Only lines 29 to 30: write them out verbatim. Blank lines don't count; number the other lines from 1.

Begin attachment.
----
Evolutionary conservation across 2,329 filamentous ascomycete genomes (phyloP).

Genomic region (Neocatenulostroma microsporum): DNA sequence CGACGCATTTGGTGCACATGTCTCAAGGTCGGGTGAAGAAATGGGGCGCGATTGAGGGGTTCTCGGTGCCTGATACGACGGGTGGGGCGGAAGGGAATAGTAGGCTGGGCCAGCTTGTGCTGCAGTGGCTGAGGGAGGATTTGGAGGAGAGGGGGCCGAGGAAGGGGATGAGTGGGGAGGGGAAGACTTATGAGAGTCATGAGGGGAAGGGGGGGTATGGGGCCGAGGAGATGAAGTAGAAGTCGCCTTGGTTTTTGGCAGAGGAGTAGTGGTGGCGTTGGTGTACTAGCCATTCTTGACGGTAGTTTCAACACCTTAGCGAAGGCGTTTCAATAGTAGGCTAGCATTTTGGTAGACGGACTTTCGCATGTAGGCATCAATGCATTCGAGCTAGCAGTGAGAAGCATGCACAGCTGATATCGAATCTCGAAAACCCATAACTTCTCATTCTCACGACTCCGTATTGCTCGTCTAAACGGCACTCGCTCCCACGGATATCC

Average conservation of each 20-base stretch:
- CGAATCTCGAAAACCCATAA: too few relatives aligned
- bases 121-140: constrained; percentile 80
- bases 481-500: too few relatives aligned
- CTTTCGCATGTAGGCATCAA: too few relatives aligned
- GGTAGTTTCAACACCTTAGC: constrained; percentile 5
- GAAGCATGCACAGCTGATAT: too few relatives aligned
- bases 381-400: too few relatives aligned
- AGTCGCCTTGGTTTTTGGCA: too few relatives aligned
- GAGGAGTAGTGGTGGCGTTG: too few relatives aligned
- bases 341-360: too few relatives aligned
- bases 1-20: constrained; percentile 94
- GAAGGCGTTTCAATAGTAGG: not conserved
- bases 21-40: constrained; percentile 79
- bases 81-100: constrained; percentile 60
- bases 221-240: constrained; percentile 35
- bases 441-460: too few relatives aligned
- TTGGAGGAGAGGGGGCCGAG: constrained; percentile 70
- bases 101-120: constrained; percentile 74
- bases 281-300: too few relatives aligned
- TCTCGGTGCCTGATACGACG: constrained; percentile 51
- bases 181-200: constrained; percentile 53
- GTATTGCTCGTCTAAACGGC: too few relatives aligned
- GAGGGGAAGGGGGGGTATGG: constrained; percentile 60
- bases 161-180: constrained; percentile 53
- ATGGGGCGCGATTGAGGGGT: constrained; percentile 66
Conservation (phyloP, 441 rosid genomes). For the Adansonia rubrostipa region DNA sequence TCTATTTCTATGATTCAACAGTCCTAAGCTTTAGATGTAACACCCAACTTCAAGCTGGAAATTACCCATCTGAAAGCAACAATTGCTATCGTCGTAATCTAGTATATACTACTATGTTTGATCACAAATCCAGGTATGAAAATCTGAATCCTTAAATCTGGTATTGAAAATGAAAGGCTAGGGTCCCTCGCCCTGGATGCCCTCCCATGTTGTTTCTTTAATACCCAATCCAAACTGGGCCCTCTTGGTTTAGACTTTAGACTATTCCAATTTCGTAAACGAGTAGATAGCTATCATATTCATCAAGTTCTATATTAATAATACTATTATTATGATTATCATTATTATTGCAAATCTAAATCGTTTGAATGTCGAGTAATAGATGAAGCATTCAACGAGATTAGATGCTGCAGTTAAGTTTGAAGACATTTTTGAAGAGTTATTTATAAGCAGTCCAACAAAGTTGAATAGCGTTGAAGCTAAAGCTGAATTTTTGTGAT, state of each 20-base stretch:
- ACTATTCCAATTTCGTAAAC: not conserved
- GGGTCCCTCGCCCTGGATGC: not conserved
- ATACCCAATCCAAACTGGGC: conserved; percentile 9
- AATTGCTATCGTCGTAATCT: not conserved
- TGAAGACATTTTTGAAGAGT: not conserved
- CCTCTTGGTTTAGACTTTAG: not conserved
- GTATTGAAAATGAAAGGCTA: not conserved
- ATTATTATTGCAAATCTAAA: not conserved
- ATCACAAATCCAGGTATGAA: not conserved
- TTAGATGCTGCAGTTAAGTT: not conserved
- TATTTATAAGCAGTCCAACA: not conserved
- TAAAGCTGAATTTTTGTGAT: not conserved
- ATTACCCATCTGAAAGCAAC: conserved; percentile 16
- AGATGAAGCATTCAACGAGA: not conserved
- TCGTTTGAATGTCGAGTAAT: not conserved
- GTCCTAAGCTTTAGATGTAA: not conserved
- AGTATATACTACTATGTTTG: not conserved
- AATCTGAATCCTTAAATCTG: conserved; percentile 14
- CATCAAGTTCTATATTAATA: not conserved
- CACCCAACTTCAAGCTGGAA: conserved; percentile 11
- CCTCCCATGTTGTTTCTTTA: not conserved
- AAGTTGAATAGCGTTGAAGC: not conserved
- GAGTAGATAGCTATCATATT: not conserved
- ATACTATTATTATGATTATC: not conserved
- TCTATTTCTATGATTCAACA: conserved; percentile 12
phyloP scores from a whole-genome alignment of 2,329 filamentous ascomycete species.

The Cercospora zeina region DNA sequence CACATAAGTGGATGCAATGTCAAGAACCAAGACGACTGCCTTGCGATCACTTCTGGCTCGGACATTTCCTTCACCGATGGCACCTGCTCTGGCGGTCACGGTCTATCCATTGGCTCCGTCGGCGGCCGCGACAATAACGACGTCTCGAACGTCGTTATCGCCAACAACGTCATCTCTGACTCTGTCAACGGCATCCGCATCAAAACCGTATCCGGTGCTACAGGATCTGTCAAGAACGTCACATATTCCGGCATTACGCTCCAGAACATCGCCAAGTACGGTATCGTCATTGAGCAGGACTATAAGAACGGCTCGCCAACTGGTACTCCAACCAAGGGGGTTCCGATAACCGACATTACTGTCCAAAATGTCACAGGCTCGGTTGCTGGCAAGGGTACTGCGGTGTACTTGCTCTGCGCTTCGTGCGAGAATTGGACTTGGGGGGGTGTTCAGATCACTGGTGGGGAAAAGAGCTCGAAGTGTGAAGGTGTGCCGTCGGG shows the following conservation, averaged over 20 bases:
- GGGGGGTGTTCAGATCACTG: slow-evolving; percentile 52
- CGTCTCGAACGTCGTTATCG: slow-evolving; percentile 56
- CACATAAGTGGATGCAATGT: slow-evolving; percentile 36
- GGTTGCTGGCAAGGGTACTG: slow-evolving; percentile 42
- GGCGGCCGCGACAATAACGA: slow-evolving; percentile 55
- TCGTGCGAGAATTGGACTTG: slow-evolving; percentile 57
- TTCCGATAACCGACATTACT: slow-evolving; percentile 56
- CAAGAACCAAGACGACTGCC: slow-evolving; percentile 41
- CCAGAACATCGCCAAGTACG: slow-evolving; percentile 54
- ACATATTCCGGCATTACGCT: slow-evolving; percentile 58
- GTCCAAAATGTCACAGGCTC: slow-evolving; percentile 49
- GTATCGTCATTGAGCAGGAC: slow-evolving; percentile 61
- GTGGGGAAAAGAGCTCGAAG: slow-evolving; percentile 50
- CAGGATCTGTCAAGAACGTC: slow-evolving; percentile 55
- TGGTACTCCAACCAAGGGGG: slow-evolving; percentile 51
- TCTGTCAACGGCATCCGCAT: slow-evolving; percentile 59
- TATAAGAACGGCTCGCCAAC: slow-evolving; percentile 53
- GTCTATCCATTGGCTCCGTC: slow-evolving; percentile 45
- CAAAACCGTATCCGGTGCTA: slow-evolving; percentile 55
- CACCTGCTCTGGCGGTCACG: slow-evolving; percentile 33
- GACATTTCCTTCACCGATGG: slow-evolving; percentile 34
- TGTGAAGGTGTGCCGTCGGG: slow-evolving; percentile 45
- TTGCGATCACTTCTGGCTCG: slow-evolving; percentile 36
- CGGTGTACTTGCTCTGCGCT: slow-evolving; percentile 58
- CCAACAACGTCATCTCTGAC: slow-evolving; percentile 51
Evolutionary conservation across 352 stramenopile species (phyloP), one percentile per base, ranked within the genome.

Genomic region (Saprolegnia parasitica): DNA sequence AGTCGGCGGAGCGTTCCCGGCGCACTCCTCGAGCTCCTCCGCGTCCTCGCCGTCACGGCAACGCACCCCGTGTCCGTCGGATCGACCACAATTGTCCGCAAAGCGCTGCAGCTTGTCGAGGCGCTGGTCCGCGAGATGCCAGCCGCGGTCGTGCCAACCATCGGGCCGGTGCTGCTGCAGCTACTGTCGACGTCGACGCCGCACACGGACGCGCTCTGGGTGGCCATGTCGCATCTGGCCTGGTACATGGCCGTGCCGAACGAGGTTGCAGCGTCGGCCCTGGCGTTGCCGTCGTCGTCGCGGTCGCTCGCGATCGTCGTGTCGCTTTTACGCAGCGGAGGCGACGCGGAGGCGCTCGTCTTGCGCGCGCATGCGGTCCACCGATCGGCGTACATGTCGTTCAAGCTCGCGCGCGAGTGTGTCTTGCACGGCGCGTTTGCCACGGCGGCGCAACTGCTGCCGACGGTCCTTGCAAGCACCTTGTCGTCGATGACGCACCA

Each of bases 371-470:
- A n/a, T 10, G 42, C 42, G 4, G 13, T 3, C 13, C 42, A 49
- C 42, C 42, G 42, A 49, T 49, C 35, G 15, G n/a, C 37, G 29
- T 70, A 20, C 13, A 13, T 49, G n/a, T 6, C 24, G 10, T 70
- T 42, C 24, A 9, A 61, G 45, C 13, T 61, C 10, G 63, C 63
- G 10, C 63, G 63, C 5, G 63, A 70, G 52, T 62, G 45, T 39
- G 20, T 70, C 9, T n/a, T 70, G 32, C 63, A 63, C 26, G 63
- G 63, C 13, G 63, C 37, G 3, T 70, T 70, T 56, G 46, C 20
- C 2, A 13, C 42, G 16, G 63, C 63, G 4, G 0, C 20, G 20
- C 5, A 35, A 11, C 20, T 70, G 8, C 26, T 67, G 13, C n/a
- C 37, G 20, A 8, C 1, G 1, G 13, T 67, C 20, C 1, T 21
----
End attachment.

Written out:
Conservation (phyloP, 441 rosid genomes). For the Adansonia rubrostipa region DNA sequence TCTATTTCTATGATTCAACAGTCCTAAGCTTTAGATGTAACACCCAACTTCAAGCTGGAAATTACCCATCTGAAAGCAACAATTGCTATCGTCGTAATCTAGTATATACTACTATGTTTGATCACAAATCCAGGTATGAAAATCTGAATCCTTAAATCTGGTATTGAAAATGAAAGGCTAGGGTCCCTCGCCCTGGATGCCCTCCCATGTTGTTTCTTTAATACCCAATCCAAACTGGGCCCTCTTGGTTTAGACTTTAGACTATTCCAATTTCGTAAACGAGTAGATAGCTATCATATTCATCAAGTTCTATATTAATAATACTATTATTATGATTATCATTATTATTGCAAATCTAAATCGTTTGAATGTCGAGTAATAGATGAAGCATTCAACGAGATTAGATGCTGCAGTTAAGTTTGAAGACATTTTTGAAGAGTTATTTATAAGCAGTCCAACAAAGTTGAATAGCGTTGAAGCTAAAGCTGAATTTTTGTGAT, state of each 20-base stretch:
- ACTATTCCAATTTCGTAAAC: not conserved